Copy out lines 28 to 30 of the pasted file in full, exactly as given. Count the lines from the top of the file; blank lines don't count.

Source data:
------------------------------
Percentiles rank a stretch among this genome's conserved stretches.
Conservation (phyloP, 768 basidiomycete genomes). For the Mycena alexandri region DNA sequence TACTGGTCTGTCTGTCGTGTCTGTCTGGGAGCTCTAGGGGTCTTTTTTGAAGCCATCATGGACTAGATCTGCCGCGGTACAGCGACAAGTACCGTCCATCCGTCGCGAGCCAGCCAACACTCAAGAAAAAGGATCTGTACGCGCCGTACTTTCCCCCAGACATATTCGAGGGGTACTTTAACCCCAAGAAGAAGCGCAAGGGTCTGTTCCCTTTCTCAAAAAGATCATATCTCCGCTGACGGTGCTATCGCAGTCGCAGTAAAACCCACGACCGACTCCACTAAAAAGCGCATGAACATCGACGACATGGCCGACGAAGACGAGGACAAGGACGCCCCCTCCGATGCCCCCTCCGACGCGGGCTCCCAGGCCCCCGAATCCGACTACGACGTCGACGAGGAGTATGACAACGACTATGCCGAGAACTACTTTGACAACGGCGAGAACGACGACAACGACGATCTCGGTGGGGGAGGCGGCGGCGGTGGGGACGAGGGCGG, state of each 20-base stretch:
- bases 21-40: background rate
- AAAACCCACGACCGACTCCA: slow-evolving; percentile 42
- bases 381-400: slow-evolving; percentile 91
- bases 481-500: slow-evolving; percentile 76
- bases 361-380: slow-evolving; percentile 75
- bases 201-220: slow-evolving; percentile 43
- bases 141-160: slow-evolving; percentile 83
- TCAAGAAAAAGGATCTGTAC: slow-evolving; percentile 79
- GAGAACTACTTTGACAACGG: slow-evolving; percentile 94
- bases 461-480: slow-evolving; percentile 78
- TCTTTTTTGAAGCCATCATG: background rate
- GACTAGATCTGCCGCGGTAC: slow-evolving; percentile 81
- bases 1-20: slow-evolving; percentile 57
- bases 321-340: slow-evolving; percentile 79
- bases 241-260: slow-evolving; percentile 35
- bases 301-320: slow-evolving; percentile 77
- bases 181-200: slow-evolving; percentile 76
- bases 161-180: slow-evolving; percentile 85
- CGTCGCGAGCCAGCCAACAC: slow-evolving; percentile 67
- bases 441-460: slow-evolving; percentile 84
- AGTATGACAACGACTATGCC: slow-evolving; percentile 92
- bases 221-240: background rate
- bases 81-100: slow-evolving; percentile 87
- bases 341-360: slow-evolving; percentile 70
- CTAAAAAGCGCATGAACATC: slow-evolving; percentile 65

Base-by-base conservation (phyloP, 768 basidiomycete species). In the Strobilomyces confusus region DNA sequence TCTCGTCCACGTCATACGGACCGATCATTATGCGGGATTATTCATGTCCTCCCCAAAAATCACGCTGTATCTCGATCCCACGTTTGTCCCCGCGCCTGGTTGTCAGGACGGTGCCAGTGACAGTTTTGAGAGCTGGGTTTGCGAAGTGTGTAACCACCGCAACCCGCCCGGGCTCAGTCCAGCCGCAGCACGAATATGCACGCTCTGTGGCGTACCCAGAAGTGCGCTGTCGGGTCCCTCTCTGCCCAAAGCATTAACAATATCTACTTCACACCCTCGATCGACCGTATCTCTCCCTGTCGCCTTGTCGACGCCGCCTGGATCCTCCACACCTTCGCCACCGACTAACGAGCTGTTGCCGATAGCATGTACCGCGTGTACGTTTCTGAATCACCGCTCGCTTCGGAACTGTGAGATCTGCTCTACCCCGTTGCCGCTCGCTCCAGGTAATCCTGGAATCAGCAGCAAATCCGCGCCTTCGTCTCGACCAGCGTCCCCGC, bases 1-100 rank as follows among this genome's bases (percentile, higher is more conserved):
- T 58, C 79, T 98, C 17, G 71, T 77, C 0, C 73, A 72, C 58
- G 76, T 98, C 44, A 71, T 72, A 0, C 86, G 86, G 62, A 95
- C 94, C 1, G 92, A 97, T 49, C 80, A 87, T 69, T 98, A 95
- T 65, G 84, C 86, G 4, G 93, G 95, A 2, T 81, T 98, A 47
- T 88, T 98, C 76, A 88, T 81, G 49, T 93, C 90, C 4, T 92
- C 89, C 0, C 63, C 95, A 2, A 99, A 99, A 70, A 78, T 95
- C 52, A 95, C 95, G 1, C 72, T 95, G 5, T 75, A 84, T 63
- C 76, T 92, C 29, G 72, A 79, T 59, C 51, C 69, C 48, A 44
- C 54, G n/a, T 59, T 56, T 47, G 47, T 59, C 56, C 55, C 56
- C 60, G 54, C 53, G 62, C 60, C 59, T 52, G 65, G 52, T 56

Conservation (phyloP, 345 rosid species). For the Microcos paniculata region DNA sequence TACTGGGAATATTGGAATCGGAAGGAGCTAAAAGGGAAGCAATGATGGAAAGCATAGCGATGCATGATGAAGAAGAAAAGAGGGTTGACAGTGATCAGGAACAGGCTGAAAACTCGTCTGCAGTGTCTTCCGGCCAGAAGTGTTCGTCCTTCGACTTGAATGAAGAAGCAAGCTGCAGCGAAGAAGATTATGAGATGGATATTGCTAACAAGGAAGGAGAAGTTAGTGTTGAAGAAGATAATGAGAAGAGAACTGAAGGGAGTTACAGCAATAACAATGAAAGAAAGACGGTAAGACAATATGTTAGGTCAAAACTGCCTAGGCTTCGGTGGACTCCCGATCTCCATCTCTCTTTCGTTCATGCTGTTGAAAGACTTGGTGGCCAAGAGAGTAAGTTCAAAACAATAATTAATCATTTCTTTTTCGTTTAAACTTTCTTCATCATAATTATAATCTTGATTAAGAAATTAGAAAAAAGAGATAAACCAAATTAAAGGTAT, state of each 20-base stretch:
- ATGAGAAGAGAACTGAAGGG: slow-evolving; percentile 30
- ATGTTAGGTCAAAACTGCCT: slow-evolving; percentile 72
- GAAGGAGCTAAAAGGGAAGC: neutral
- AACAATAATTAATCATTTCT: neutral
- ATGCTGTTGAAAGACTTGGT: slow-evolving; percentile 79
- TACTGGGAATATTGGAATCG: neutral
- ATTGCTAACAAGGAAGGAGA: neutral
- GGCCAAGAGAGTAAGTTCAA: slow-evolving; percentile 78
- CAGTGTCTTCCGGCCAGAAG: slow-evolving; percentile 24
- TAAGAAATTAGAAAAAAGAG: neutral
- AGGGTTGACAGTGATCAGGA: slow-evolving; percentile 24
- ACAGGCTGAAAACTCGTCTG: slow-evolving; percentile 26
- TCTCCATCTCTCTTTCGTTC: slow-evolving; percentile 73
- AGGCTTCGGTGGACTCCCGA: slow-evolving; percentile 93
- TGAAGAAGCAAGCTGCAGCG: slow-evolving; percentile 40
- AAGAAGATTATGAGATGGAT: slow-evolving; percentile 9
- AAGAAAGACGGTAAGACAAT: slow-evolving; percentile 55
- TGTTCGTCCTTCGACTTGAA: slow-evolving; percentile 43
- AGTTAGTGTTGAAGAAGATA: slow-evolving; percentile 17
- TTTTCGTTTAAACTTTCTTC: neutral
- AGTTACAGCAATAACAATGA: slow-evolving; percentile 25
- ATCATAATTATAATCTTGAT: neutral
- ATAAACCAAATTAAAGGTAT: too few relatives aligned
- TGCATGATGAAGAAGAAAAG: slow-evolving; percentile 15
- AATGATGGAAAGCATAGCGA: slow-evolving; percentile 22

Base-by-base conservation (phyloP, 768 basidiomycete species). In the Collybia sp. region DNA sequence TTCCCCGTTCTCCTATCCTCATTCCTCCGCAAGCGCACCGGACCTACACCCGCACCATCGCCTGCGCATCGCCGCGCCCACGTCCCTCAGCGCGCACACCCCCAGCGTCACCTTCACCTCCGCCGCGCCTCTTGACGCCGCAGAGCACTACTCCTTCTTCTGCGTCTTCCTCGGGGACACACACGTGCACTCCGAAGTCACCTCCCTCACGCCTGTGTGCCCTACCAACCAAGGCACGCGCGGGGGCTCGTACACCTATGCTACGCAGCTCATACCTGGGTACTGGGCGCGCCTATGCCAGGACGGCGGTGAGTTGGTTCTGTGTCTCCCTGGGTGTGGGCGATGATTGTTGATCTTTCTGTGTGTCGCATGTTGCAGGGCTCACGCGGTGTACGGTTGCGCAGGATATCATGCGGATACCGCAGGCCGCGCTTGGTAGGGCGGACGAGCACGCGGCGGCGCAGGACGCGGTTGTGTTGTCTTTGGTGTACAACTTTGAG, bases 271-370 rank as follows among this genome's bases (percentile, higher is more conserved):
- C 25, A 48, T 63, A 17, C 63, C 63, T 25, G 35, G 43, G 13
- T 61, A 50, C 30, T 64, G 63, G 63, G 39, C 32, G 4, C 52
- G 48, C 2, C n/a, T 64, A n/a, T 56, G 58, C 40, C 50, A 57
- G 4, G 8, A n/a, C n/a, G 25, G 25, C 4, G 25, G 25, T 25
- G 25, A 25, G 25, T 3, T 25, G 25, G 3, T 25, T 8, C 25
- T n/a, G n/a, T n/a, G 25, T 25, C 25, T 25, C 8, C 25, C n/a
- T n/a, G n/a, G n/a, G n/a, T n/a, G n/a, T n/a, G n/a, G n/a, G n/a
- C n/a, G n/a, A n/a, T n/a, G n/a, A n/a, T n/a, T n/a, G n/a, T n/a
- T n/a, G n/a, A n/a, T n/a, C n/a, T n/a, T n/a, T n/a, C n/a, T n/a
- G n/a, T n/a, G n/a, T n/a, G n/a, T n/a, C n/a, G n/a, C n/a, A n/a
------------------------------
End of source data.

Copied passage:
Base-by-base conservation (phyloP, 768 basidiomycete species). In the Strobilomyces confusus region DNA sequence TCTCGTCCACGTCATACGGACCGATCATTATGCGGGATTATTCATGTCCTCCCCAAAAATCACGCTGTATCTCGATCCCACGTTTGTCCCCGCGCCTGGTTGTCAGGACGGTGCCAGTGACAGTTTTGAGAGCTGGGTTTGCGAAGTGTGTAACCACCGCAACCCGCCCGGGCTCAGTCCAGCCGCAGCACGAATATGCACGCTCTGTGGCGTACCCAGAAGTGCGCTGTCGGGTCCCTCTCTGCCCAAAGCATTAACAATATCTACTTCACACCCTCGATCGACCGTATCTCTCCCTGTCGCCTTGTCGACGCCGCCTGGATCCTCCACACCTTCGCCACCGACTAACGAGCTGTTGCCGATAGCATGTACCGCGTGTACGTTTCTGAATCACCGCTCGCTTCGGAACTGTGAGATCTGCTCTACCCCGTTGCCGCTCGCTCCAGGTAATCCTGGAATCAGCAGCAAATCCGCGCCTTCGTCTCGACCAGCGTCCCCGC, bases 1-100 rank as follows among this genome's bases (percentile, higher is more conserved):
- T 58, C 79, T 98, C 17, G 71, T 77, C 0, C 73, A 72, C 58
- G 76, T 98, C 44, A 71, T 72, A 0, C 86, G 86, G 62, A 95